Yanukovych and Yushchenko—one had to step aside. The move also inspired
the demonstrators to rally behind their president.
International Security 32:2 64
70. According to Stetskiv, Our Ukraine began purchasing tents and supplies a month before the
protest began. See his remarks in York, The Orange Revolution.
71. Pora, “Civil Society and the Presidential Elections,” Times of Change, No. 11 (November 27,
72. Charles Tilly, From Mobilization to Revolution (New York: McGraw-Hill, 1978), chap. 9.
Fifth, NGOs that focused on get-out-the vote activities during the campaign
also played an important role in urging voters to “protect their vote” after elec
tion day. The Znayu information campaign devoted particular attention to ed
ucating voters about their responsibility to ensure that their vote was
accurately counted.
Other NGOs developed and distributed similar mes
sages during the campaign, helping indirectly to mobilize civic resistance
against fraud after ofªcial second-round results were announced.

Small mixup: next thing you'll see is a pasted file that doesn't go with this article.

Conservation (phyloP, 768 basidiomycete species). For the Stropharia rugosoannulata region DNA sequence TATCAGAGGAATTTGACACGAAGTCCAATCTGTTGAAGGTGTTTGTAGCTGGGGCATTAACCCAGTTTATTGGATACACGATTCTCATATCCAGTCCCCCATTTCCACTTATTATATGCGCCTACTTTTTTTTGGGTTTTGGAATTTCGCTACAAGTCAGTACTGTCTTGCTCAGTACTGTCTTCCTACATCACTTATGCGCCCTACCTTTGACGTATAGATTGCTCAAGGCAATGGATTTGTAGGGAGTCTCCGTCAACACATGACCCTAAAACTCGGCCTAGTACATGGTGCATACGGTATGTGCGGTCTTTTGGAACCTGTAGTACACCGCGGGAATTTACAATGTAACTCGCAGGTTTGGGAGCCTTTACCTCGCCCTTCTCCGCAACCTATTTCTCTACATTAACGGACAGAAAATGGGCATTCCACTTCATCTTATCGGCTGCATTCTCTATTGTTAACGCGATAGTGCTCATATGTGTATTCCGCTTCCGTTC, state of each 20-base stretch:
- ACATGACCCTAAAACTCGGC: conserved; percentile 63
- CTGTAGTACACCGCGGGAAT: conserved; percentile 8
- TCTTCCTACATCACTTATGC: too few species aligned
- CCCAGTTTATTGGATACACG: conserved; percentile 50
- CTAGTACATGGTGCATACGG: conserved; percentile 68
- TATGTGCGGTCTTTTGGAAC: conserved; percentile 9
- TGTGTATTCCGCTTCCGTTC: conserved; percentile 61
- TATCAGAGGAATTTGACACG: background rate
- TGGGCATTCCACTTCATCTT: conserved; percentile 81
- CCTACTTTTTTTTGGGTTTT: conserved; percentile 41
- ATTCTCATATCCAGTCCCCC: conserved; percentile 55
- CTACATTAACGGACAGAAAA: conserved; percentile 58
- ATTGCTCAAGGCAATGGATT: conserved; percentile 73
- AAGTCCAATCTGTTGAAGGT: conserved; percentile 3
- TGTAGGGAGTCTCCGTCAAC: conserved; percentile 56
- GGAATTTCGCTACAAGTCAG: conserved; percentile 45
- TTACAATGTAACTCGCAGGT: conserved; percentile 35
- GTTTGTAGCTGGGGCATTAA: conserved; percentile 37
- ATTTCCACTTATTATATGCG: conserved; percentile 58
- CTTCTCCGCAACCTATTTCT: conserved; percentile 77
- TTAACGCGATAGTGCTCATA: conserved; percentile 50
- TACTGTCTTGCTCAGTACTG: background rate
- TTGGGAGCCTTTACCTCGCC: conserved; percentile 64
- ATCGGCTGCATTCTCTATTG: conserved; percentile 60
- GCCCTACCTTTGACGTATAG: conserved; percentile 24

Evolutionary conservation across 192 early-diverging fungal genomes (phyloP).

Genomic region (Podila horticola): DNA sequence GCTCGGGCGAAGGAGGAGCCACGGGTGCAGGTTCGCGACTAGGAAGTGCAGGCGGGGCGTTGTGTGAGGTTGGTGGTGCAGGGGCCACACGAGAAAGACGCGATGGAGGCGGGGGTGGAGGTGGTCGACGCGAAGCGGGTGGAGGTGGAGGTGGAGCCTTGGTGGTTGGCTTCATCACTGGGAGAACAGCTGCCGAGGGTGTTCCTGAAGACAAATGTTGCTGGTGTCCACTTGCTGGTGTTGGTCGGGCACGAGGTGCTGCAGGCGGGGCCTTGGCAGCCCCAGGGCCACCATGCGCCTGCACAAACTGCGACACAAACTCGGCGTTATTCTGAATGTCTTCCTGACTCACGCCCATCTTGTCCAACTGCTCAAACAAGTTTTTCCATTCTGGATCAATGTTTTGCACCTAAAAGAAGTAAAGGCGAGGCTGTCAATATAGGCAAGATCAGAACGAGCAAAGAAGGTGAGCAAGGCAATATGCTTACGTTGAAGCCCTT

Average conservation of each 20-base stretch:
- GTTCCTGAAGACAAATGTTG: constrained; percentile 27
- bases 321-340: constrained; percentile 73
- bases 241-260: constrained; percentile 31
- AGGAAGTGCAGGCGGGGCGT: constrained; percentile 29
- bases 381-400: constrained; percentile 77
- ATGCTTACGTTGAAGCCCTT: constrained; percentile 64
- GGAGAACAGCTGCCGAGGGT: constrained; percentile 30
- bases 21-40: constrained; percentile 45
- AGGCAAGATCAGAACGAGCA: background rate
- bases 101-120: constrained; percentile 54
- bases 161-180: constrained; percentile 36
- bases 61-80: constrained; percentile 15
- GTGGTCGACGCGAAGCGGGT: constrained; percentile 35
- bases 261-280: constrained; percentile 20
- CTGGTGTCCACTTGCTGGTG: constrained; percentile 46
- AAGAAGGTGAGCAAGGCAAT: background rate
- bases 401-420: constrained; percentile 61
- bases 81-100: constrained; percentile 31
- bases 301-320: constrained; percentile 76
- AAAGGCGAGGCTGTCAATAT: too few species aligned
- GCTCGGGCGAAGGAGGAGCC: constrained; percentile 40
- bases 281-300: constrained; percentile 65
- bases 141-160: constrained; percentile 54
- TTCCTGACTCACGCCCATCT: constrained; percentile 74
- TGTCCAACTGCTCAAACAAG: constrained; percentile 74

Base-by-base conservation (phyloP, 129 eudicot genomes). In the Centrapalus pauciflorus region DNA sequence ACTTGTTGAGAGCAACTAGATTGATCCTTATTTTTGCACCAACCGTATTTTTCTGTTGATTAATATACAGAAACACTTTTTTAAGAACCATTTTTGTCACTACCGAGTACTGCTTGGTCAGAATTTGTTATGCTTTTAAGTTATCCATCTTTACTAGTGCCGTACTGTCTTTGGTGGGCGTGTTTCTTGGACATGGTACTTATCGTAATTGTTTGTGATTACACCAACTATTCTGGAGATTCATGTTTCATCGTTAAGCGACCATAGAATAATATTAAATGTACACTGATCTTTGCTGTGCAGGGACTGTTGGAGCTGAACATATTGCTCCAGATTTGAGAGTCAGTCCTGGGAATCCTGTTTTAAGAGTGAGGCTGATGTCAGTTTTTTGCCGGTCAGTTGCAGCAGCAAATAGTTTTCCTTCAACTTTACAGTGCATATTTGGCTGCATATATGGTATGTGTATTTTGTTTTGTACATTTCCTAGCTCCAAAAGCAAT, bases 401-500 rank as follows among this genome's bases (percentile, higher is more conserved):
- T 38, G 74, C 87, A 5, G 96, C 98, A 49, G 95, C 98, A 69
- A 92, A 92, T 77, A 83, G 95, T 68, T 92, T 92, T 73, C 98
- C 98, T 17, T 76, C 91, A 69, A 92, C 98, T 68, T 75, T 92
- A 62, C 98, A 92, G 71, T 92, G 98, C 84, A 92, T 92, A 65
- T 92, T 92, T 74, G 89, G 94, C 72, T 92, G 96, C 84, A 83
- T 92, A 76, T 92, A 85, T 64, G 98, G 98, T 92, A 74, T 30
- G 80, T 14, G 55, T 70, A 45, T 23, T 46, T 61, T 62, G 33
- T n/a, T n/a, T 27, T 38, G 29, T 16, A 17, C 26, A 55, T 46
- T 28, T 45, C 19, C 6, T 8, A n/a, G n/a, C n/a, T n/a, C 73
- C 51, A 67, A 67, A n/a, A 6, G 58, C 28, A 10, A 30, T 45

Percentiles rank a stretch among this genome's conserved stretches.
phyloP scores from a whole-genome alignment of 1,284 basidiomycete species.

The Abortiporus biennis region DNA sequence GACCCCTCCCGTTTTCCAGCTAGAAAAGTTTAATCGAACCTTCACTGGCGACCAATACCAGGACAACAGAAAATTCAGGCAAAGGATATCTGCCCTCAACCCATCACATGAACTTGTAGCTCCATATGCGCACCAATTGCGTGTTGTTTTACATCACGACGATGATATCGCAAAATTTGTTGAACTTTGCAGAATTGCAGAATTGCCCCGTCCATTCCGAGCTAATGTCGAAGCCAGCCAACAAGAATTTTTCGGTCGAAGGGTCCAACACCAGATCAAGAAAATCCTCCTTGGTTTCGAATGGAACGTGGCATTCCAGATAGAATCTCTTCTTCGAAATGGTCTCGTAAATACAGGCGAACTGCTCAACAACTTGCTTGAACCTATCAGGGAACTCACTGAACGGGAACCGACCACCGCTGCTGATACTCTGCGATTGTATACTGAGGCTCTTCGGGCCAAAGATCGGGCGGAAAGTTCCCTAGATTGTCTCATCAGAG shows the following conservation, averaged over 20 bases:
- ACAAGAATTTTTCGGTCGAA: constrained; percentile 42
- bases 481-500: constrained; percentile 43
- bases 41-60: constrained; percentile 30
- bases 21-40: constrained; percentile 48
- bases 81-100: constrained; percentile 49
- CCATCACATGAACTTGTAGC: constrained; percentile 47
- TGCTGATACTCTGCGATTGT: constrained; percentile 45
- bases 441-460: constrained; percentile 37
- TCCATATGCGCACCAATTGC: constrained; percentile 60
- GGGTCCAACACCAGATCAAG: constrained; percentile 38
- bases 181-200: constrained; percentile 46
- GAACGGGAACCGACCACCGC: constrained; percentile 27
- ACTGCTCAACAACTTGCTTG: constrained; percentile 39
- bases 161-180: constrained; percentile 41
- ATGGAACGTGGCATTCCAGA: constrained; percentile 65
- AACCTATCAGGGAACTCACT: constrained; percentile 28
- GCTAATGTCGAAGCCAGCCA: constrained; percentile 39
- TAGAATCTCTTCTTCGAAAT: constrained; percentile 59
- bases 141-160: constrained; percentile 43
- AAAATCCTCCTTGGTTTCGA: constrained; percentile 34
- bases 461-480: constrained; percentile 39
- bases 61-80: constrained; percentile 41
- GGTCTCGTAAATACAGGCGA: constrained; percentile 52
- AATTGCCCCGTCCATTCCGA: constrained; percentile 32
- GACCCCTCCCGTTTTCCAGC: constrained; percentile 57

Sixth, regarding the logistics of the Maidan demonstration, Yushchenko and
his team beneªted tremendously from the support of the Kiev city government
and Mayor Oleksandr Omelchenko. While initially reluctant to take sides, the
Kiev city government eventually provided logistical support for the provision
of food, water, and sanitation. They also opened more than a dozen govern
ment buildings for out-of-town protesters to use as warm shelter. Had politi-
cians loyal to Kuchma been in charge of the capital, they could have severely
constrained the opposition’s capacity to protest.
Seventh, Ukraine’s civil society and the middle class more broadly helped
increase the numbers in Maidan from the several thousand who planned to
show up to the million or so who spontaneously joined the protest. Our
Ukraine leaders made preparations for tens of thousands to protest a rigged
election, but they did not anticipate that their supporters would swell to more
than a million people. Providing for such large numbers required the volun-
teer work and donated supplies of thousands of individuals who previously
had no direct relationship with Our Ukraine.
A ªnal feature of the mobilization’s success was nonviolence. Our Ukraine
organizers and Pora activists did not prepare for an armed conºict: no guns in
Our Ukraine headquarters and no pro-Yushchenko militias waiting in the
wings. On the street, where protesters and soldiers stood eye to eye for days,
demonstrators used humor and music to defuse tension. At several moments
during the seventeen-day standoff, some political and Yellow Pora leaders,